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Sheriff’s department wins state competition

MORRIS — Its efforts to target traffic stops and prevent reckless driving have earned the Grundy County Sheriff's Department top honors from a statewide competition between several law enforcement agencies.

The department placed first in its division for the 2013 Illinois Traffic Safety Challenge and won the Rookie of the Year award among all eligible departments statewide. Last year marked Grundy's first time entering the statewide competition.

"It's an unbelievable honor to our staff because they do work hard at keeping the roads safe," Grundy County Sheriff Kevin Callahan said. "I'm very proud of the men and women who go out there every day to enforce the law and keep the people of Grundy County safe."

Winning agencies were chosen based on several criteria including participation in recognition programs, creativity and innovation, public education and outreach, and the quality of application submitted.

The judges also reviewed traffic crash stats from each agency's district to gauge how effective their enforcement has been.

"This is not about who writes the most traffic tickets," said Scott Kristiansen, program director for the Illinois Traffic Safety Challenge. "It's about who has the most comprehensive program."

The competition targets three traffic safety priorities: speed enforcement, impaired driving and occupant protection. Kristiansen said those three violations are the main contributing causes to traffic fatalities.

"We focus on those violations to help reduce the number and severity of those types of crashes," Kristiansen said.

According to Kristiansen, the Grundy County Sheriff's Department analyzed its traffic crash data to identify key areas where accidents are most common. Based on the data, those areas were made priorities for traffic deputies.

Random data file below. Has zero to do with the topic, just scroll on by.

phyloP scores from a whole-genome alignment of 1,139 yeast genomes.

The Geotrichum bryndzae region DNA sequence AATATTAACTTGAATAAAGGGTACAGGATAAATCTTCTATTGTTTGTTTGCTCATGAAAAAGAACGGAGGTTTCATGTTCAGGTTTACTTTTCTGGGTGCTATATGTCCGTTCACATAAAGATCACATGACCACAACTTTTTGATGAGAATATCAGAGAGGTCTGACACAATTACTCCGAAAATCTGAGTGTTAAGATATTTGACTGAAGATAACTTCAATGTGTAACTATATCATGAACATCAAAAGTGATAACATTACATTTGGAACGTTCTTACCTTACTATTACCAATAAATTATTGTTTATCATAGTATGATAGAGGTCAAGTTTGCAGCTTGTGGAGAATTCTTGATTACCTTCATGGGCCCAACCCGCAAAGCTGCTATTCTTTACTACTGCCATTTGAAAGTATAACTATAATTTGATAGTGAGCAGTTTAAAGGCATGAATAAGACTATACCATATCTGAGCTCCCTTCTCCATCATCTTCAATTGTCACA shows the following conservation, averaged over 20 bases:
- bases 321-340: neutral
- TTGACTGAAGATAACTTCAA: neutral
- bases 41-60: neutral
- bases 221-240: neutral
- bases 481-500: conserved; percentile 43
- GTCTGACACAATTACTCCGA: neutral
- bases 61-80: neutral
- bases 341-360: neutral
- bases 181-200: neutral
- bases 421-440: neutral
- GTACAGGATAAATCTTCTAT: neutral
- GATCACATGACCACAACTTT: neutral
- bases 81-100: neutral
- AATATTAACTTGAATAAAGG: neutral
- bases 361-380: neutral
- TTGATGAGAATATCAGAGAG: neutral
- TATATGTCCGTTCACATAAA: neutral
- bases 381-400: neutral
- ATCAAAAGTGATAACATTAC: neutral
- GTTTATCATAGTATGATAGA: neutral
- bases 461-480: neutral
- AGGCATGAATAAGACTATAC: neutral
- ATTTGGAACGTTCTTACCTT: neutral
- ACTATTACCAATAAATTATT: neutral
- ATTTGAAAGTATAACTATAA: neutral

Kristiansen called Grundy County's enforcement and service exceptional.

"They could very easily have their deputies sit out on some country road and write tickets all day, but that's not what they're doing," Kristiansen said. "They're actually targeting those high crash areas to help lower traffic crashes."

Callahan said using data-driven enforcement has been a priority for the sheriff's department for several years. He credited Administrative Sgt. Tanya Paquette for not only compiling the department's extensive application, but for keeping on top of the county's data and statistics.

"She stays on top of the statistics and does a fabulous job," Callahan said. "She's worked very hard and I'm really proud of her."

The sheriff's department will be recognized for its accomplishments later this fall at the Midwest Security and Police Expo.

Kristiansen said at the end of the day, the "friendly competition" that is the safety challenge is about saving lives.

"It shows the citizens that these deputies aren't just out writing tickets," Kristiansen said. "They're doing enforcement with a purpose."

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